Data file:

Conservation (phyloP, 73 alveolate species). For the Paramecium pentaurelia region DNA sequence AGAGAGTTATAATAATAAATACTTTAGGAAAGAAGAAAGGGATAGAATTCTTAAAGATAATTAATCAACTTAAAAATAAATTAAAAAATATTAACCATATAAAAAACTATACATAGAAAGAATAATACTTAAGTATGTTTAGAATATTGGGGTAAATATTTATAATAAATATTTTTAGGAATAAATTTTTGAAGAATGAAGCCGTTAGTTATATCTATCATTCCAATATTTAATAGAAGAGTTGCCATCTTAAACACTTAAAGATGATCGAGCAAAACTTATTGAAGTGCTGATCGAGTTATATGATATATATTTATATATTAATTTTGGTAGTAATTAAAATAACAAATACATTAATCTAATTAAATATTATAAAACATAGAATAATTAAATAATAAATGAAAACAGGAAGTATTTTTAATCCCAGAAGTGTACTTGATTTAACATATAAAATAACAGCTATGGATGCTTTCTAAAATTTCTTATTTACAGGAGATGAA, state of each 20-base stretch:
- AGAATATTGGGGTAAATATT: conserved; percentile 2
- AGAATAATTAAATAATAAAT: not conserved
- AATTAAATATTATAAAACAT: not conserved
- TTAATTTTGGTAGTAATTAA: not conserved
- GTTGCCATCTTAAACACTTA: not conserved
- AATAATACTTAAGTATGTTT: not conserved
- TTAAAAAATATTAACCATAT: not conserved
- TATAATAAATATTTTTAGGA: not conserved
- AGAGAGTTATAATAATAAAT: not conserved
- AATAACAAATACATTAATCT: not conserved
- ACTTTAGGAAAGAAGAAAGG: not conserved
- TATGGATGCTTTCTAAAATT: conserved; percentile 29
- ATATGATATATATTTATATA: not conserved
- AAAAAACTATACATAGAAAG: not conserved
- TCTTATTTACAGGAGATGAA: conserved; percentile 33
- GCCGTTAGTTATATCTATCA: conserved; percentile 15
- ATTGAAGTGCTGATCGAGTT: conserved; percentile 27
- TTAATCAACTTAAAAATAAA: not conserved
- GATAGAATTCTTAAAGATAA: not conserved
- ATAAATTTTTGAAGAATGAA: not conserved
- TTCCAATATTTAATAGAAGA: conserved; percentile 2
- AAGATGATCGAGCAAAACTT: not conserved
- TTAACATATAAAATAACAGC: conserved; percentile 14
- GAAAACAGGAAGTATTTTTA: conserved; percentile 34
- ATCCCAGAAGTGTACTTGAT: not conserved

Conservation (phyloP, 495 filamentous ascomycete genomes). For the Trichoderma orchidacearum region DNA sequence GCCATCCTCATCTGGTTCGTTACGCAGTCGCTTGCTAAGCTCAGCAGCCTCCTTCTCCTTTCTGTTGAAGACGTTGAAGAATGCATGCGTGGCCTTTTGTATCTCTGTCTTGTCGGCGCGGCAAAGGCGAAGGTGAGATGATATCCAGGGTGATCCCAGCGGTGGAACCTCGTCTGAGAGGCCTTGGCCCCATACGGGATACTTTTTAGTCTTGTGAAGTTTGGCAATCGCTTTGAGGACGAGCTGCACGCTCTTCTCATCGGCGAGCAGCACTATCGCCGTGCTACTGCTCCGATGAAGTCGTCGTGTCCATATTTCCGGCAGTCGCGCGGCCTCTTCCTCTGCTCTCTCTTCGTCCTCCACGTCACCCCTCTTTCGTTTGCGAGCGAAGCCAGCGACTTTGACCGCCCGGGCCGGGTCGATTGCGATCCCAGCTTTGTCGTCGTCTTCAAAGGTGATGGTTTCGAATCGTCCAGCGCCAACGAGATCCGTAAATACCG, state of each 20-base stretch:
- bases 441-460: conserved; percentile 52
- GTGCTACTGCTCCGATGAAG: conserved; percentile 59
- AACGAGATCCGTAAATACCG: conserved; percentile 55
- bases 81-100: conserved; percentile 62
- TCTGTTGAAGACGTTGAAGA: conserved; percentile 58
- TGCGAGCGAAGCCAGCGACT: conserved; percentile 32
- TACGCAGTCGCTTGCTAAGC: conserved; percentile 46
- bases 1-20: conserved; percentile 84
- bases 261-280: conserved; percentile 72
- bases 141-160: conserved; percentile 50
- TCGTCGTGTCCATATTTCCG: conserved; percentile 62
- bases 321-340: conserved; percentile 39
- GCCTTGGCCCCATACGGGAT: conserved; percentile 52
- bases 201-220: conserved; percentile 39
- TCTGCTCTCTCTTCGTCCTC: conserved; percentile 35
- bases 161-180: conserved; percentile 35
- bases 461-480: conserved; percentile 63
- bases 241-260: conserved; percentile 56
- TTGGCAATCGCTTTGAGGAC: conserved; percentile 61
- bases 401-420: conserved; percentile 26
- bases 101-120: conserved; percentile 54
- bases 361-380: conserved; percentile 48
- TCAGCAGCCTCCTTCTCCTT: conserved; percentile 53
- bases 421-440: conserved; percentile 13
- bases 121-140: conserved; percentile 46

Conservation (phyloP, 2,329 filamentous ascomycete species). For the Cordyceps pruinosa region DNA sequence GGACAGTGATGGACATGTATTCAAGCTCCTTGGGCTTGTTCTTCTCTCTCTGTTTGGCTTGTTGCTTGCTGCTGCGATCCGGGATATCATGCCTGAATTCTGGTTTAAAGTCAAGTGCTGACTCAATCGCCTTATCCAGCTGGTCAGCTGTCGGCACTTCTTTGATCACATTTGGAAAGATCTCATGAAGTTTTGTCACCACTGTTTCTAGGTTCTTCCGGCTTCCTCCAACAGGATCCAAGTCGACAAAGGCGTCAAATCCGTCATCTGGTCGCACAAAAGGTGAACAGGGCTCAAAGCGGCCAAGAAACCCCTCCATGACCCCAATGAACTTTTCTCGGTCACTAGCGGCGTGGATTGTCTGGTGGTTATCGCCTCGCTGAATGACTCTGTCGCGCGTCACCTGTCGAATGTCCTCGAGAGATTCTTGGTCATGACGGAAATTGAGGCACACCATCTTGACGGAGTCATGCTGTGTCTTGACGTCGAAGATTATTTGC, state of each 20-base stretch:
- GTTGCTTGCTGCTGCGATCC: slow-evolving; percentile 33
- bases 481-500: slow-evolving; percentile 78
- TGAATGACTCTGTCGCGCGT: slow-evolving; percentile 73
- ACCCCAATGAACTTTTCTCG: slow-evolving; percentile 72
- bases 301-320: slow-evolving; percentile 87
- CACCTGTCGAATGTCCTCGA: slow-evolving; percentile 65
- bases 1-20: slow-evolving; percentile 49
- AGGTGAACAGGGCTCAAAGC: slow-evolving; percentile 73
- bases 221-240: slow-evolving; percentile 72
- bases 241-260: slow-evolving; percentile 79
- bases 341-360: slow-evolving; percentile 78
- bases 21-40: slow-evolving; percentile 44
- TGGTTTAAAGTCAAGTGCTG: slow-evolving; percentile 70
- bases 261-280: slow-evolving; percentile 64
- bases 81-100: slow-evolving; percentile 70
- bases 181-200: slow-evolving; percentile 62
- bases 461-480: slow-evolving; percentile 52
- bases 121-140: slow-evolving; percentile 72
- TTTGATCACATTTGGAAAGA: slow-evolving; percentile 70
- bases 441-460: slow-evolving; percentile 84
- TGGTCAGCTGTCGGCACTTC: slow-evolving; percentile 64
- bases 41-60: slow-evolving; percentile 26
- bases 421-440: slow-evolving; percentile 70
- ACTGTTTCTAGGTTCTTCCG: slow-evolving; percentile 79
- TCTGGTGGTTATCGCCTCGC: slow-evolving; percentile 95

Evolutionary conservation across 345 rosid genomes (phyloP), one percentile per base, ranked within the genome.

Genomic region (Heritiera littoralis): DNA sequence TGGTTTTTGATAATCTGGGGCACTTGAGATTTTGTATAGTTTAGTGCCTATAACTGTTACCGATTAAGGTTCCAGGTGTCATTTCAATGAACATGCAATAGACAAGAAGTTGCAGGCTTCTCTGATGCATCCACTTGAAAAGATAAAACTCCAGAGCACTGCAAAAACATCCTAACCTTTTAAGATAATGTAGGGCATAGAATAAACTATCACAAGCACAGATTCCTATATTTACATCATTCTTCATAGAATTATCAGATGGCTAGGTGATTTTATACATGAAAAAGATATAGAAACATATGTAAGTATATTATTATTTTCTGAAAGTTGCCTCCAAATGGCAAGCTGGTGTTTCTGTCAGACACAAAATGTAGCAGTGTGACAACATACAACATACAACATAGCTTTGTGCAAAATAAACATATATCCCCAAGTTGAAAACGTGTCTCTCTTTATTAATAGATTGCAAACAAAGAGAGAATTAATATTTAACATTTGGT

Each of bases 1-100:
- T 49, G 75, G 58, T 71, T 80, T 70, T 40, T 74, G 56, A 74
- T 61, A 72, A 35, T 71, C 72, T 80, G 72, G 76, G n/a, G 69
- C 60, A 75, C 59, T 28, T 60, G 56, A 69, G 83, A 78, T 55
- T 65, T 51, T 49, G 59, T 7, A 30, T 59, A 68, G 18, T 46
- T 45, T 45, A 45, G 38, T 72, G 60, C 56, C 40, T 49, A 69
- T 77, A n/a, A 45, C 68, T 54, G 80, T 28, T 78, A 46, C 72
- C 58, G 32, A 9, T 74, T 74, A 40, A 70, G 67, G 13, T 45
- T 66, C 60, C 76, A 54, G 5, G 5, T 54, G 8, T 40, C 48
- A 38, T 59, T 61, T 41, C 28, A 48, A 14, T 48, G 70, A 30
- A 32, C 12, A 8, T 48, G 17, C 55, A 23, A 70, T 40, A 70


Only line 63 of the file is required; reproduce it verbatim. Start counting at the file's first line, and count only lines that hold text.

- bases 241-260: slow-evolving; percentile 79